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Now green's the sod, and cauld's the clay,
O pale, pale now, those rosy lips,
I aft hae kiss'd sae fondly!
And closed for aye the sparkling glance
And mouldering now in silent dust
But still within my bosom's core
DUNCAN GRAY cam here to woo,
Ha, ha, the wooing o't;
On blythe Yule night when we were fou,
Ha, ha, the wooing o't:
Maggie coost her head fu' high,
Something in her bosom wrings,
For relief a sigh she brings;
And O, her een, they spak sic things!
Duncan was a lad o' grace;
Now they're crouse and canty baith:
OF a' the airts the wind can blaw
I dearly like the West,
The lassie I lo'e best:
For there the bonnie lassie lives,
By fountain, shaw, or green,
There's not a bonnie bird that sings
But minds me o' my Jean.
O blaw ye westlin winds, blaw saft
Amang the leafy trees;
Wi' balmy gale, frae hill and dale
Bring hame the laden bees; And bring the lassie back to me That's aye sae neat and clean; Ae smile o' her wad banish care, Sae charming is my Jean.
What sighs and vows amang the knowes
How fond to meet, how wae to part
That night she gaed awa!
LYRICS BY DRYDEN
SONG FOR ST. CECILIA'S DAY
Most readers of this poem are familiar with Navjok's picture of St. Cecilia seated at the organ with the angels hovering above. St. Cecilia is supposed to have lived during the third century. Legend depicts her as a pure and religious maiden, devoted to the art of music. She is also the legendary inventor of the organ. As the patron saint of music, her day November 22 was honored by appropriate celebration, and poets were often asked to write verses in her praise. Dryden accordingly wrote the Song for St. Cecilia's Day in 1687, and the Alexander's Feast for the same event ten years later. Pope's Ode on St. Cecilia's Day was written in 1708.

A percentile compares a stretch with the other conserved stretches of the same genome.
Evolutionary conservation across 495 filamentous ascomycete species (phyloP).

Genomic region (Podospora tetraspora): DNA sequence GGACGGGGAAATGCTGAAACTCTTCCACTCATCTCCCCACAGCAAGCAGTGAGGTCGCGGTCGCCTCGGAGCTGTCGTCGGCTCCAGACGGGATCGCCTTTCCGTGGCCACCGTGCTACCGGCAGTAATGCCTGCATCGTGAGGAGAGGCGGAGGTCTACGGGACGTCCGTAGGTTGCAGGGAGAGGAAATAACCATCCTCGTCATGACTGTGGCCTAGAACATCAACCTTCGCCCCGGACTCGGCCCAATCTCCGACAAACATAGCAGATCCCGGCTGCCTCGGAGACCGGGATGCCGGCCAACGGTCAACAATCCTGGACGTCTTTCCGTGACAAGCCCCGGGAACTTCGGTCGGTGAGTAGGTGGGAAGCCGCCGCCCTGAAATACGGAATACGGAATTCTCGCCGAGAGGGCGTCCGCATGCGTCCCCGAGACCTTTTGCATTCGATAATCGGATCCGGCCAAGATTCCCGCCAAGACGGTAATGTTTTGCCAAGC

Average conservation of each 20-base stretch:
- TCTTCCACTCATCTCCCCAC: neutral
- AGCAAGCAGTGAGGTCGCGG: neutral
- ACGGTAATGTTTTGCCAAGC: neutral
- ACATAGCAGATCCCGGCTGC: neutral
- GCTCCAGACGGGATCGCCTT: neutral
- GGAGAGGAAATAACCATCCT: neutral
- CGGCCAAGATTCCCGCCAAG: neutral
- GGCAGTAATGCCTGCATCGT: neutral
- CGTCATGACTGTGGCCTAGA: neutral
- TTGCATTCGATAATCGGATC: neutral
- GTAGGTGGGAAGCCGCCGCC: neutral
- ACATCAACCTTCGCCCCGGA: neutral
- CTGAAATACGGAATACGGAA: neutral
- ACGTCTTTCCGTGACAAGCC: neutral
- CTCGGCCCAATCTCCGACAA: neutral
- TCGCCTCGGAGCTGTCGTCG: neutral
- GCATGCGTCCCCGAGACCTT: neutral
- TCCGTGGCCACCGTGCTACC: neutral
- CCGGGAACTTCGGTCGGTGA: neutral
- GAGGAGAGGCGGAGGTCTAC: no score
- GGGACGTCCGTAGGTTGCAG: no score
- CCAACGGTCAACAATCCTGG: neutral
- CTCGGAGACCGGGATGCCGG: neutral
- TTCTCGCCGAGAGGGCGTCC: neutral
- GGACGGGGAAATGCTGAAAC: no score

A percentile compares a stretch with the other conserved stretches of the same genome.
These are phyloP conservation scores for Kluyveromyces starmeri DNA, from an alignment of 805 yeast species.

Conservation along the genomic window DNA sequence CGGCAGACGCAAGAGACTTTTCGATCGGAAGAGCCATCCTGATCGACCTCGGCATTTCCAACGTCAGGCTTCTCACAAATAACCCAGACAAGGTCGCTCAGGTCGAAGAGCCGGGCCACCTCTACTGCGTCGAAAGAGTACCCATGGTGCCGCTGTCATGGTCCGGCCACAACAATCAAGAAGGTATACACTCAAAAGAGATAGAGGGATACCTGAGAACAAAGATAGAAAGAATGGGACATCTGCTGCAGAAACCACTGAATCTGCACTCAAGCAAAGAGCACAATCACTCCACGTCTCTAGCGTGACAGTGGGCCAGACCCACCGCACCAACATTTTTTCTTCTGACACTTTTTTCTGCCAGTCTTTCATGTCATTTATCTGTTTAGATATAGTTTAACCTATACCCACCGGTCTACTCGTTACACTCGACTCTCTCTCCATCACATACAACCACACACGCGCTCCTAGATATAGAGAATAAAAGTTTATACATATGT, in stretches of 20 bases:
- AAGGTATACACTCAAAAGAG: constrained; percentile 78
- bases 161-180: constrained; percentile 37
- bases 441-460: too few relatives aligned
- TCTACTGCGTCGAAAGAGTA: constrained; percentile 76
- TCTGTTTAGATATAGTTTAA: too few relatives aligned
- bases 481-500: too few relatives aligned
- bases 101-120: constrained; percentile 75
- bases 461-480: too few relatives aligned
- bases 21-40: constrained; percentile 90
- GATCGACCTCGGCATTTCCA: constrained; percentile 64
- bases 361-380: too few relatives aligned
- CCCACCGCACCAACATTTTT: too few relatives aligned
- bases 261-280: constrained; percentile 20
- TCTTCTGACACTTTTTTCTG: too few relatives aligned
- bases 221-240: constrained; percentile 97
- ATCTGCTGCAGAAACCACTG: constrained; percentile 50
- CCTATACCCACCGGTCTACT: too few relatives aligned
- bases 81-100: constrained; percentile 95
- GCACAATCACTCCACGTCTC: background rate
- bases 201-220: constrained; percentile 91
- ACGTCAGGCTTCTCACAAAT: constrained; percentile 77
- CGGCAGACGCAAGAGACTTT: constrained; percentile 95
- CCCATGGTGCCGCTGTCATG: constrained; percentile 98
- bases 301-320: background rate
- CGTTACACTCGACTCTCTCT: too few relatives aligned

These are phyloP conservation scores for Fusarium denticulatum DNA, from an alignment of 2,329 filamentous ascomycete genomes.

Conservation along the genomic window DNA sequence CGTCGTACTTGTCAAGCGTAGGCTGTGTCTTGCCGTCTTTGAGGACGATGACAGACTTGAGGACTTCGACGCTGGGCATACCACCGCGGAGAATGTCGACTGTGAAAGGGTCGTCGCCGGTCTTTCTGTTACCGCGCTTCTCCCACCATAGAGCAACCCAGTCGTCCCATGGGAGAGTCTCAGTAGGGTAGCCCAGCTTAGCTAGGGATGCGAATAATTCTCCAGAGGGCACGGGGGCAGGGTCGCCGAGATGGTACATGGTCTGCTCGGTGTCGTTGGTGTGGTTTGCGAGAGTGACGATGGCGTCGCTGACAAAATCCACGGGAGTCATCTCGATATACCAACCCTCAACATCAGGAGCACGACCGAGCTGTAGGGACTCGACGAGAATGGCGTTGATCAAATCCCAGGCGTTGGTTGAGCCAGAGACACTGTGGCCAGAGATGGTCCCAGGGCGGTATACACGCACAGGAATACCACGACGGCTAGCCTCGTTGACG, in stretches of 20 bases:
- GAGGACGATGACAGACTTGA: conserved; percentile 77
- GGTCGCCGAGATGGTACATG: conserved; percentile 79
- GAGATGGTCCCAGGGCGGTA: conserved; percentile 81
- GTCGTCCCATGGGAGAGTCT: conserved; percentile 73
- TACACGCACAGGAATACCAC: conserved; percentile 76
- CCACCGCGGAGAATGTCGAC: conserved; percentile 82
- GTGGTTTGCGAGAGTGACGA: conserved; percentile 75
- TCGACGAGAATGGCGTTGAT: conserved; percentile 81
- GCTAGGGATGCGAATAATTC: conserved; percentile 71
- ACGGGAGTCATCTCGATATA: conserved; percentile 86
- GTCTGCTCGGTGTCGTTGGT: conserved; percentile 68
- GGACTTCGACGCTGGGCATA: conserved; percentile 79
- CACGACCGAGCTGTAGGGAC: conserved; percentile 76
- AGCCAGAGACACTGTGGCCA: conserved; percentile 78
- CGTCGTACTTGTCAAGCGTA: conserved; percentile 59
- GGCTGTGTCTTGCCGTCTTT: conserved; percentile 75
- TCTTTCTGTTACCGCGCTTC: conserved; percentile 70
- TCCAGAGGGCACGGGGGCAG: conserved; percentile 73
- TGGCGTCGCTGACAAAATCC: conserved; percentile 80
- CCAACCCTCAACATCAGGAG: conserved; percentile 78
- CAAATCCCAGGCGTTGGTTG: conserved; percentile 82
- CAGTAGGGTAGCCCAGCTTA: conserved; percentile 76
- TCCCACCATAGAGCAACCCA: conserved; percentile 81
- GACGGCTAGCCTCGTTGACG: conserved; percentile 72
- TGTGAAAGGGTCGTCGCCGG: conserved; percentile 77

8 Cold and hot and moist and dry: By the ancients these were considered the four elements which composed the universe. 10 And Music's power obey: Great creative labors were conceived by the ancients as produced to the accompaniment of music.
17 Jubal: Gen. 4:21.
Lord Bolingbroke, in reporting a conversation which he had with Dryden, quotes the poet's words concerning this poem: "I have been up all night. My musical friends made me promise to write them an ode for their Feast of St. Cecilia, and I was so struck with the subject which occurred to me that I could not leave it until I had completed it. Here it is, finished at one sitting."
2 Philip's warlike son: Alexander, who overthrew the Persians under Darius in 331 B.C.
9 Thais: not the wife but the favorite of Alexander. After the conquest she is said (on doubtful authority) to have influenced Alexander to destory the Persian capital, Persepolis. 16 Timotheus: a famous bard of the period. It is to be borne in mind that the harpist at the feasts of that time not only played but also sang. Oftentimes the song was extempore; and this, we may safely assume, is Dryden's conception here. 21 Note Dryden's art in using words whose syllables in their chosen connection we naturally pronounce slowly. The whole effect is that of a leisurely beginning, strongly contrasting with some of the ensuing moods of passion.
24 belied: masked. Jove in his association with mortals assumed various forms a swan, a cloud, a shower of gold, or anything he chose.